Album: The Boy Named If
Artist: Elvis Costello and The Imposters
Released: January 14th, 2022
Highlights: Farewell OK, The Difference, Paint the Red Rose Blue, Magnificent Hurt
It is a fact of life that most artists go through a very defined creative cycle as their careers go along. Early on, sometimes immediately and sometimes following a few works that display growing pains, they come off as musical revelations that can do no wrong, as the combination of a fresh artistic vision and the sharp pen of youth paves the way towards greatness. After that successful stretch, which to some lasts only one record and to others might be extended for quite a while, a degree of dullness begins to set it, be it because the songwriting chops start to fade or because said artist fails to successfully evolve past the musical style that initially brought them so many laurels. At that point, a fork on the road appears; one that, some may argue, separates the great from the good, the average, and even the bad. For while in some cases the degradation of creative output is irreversible, with the path ahead only presenting diminishing returns, others are able to take a higher ground that will lead to some late-career achievements.
Given he is neither Nick Cave nor Tom Waits, two of the few who have somehow escaped this narrative of ups-and-downs to stay exclusively on the road of creative success, Elvis Costello has followed this route. His initial run of glory came to a halt with the nadir of his career, 1984’s “Goodbye Cruel World”, and ever since then Costello has failed to reach the highs of that first run. In Elvis’ case, though, the narrative comes with a caveat, because despite the fact his discography since the 1980s holds no equals to classics such as 1978’s “This Year’s Model” and 1980’s “Get Happy!!”, the once angry and nerdy British punk has at least managed to keep the journey interesting and dignified thanks to a pen that still has some bite as well as a wish to experiment and build collaborations inside a myriad of musical genres, such as classical, R&B, baroque pop, and even hip hop.
As strange as it may sound, Costello’s remarkable consistency in the decades following his peak years is somehow detrimental to the perception of how good “The Boy Named If”, his 32nd album, actually is. The reason is quite simple: when an artist has been consistently good, but never exceptionally bright, for so long, it is pretty easy to take their presence and their achievements for granted. As such, any claims that point to the latest release by Elvis Costello as a work of some quality do not leave much of an impact in the ears of those who are still keeping track of the man’s career; after all, he has been so steady for such a lengthy period of time that the fact he has put out a good work is not news: it is almost a given. On the heels of such regularity, the only shocking news that could come out of Costello’s camp is if he happened to fall on his face and put out a record as bad as “Goodbye Cruel World” or as dull as “North”.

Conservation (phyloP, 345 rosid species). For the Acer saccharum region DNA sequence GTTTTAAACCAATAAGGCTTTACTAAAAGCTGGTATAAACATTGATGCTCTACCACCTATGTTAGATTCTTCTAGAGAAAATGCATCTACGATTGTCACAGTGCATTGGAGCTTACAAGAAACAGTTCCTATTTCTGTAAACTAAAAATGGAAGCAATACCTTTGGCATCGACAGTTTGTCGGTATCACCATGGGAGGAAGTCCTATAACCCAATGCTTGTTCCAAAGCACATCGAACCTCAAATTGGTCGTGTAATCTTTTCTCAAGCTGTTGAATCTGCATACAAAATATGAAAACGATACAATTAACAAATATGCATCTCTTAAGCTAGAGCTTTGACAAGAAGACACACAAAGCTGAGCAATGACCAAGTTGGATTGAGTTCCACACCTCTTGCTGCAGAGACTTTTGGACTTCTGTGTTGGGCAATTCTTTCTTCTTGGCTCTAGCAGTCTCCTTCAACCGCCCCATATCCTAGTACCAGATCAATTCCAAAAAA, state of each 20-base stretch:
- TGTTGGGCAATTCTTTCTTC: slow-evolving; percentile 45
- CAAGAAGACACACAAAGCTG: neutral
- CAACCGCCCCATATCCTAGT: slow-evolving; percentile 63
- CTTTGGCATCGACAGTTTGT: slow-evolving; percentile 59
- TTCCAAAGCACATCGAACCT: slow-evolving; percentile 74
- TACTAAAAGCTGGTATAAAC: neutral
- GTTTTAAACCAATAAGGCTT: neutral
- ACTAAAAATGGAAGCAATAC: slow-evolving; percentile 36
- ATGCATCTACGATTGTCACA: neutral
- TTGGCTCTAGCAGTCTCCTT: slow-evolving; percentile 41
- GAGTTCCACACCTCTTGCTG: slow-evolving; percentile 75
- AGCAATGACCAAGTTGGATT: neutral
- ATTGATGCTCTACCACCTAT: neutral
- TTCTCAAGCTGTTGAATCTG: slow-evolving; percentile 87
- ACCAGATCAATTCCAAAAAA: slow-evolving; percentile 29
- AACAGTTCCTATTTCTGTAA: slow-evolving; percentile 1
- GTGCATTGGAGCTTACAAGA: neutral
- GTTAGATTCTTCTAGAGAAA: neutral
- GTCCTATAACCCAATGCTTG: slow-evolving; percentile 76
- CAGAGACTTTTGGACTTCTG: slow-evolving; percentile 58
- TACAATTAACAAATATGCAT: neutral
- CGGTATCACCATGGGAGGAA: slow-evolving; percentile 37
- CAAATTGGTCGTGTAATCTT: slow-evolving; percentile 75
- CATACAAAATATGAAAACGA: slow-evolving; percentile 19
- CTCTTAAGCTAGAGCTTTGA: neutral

To correctly put “The Boy Named If” in perspective, rather than singing praises to its quality, a better strategy – therefore – is going ahead and relying on the old cliche of claiming this is the best record the artist has put out since a stellar and preferably very old album of choice. In the case of “The Boy Named If”, it might be the best release by Costello since 1982’s “Imperial Bedroom”. Of course, every listener’s mileage varies, especially when it comes to a songwriter with such a large, varied, and consistent discography as Elvis; consequently, there are those who might prefer his soulful collaboration with legendary Allen Toussaint, “The River in Reverse”; the frantic and wordy country of “King of America”; the rocking rebirth of “When I Was Cruel”; or the catchy material of “All This Useless Beauty”. However, quite likely, longtime Costello fans will hold “The Boy Named If” in very high regard.